I used the last of my polish to work on some of the chrome down the side of the car. The chrome on the side started out white and when I was done, looked like a mirror. I am shocked. I am looking forward to tomorrow when I can afford more steel wool and polish. I love the way it is turning out.i just whish I had access to the funds to fix the carburetor. Ah well, all in good time. In the meantime, I will continue to fix rust and polish what I can. There is a small leak on the power steering pump on one of the connectors. Need to look at that.

Well, my Brother-In-Law, Ray, has rebuilt my Rochester Carb. He said that a number of the screws in the carb were loose, which signifies that the seals were shrinking. There was quite a bit of gunk in the carb, but it is clean again. Now to take it home and re-install it on my old girl. Then, make an appointment with the mechanic to tune it up so she runs like new again.
. Of course, now it is coming on carbWinter, so I plan to purchase a cover for her and have put fuel stabilizer in the tank. I am not going to run her in the winter, she is a summer girl.

I re-installed my carb. I put gas into it to prime it and it started right away. It ran for about 10 seconds then stalled. I did this a number of times, each time it would run for a bit, then stall. Ray is coming down for a visit in November, so I will get him to adjust the carb. I was going to take it to my mechanic in Picture Butte, about 20 miles away, but if it won't run, then that is definitely out.
Played with the carb and found that the large rubber hose coming out of the front of the carb needed to be plugged into the valve cover. Once I adjusted the screws and plugged in the hose, she started to run. After a little more, I got it to idle and start. Ray is coming down in two weeks and will bring a vacuum gauge to fine tune the carb for me.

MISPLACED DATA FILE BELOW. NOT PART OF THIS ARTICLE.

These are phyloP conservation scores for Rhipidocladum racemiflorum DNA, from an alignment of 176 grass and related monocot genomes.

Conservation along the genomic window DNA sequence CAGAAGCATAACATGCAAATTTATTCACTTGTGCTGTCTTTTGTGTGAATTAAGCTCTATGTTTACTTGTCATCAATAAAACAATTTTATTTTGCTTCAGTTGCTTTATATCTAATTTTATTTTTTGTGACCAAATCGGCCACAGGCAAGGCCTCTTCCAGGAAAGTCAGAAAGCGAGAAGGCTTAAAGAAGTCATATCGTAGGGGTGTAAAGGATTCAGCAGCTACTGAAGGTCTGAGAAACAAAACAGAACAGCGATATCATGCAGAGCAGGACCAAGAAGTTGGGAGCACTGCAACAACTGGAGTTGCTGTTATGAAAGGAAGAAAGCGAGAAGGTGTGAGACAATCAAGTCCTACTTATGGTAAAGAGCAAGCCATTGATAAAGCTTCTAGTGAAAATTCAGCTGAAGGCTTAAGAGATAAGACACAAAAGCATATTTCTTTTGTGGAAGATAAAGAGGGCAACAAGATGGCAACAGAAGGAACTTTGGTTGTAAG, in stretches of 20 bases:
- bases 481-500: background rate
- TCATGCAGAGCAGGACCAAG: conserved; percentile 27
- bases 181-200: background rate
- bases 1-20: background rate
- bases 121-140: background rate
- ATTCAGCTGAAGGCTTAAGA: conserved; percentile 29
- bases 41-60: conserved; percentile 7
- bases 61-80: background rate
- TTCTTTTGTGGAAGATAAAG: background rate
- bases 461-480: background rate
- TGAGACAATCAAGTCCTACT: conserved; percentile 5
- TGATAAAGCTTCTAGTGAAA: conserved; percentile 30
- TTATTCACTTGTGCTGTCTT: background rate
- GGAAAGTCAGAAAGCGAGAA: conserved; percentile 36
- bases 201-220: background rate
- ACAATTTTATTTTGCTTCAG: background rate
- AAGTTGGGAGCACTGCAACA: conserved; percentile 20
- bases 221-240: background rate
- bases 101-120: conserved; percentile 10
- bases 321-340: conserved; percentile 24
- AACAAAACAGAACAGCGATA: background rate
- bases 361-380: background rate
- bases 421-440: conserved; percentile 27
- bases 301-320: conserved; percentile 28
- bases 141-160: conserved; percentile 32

I am getting less afraid to play, but still cautious. I do not understand, but I am starting to learn. If this were tech, I would be all over it, mechanics, well, still mysterious to me.
Well, I made an appointment to get the carb and engine tuned up. After that, the paint job. I just ordered a car cover. $385 US on for 1/2 price at carcovers.com. It comes with wind straps, a storage bag, a cable lock, microfibre wipes and an antenna patch. With the money I am putting into my old girl, it is time to take good care of her. As I said, I have admired it since Ray first got it 12 years ago, but never thought she would be mine. I used to hate seeing snow piled on it but it wasn't mine, so kept my peace.

A guy named Lee has left 3 notes on the Wildcat now, asking to buy it. I am going to have to call him and let him know that the car isn't for sale, ever. I used to always want a Mustang, but now, I enjoy the fact that she is a bit of a rarity while Mustangs are common. There have to be 50 old Mustangs in Lethbridge, But only one other Wildcat that I know about. It is al coming together. Next spring, a trip back up to Ray's place and re-build the motor. It only needs a little work, so will be able to rebuild it in-frame. At least, as of now, that is the plan.

For a nerd who only used to car about music, computers and drones, I am finding this expensive, but rewarding.
Well, I picked up my car today. Unfortunately, when Ray rebuilt my carb, he made some mistakes and bent some things. Bob had to rip it down and rebuild it from the ground up. Luckily, he had a couple of spare "donor" carbs hanging around. It starts nice (Pump 2 or 3 times, it's a carb after all). It starts, idles (a little lumpy, but Bob said that is the way they idle). It does idle, it does run great and has a ton of power. I gave it a little too much gas at one point, and, since we have a lot of snow right now, taught me a quick lesson. This is not my 3.5 litre ecoboost F150, this is a 425 Cubic Inch muscle car. The mechanic, Bob asked me if I wanted to sell her. He already had plans for it. Air bags, 20 inch rims, gloss fleck black body and a gold roof. Nope..... not for sale. I explained that she was a gift that I had admired for about 12 years. She is now my baby.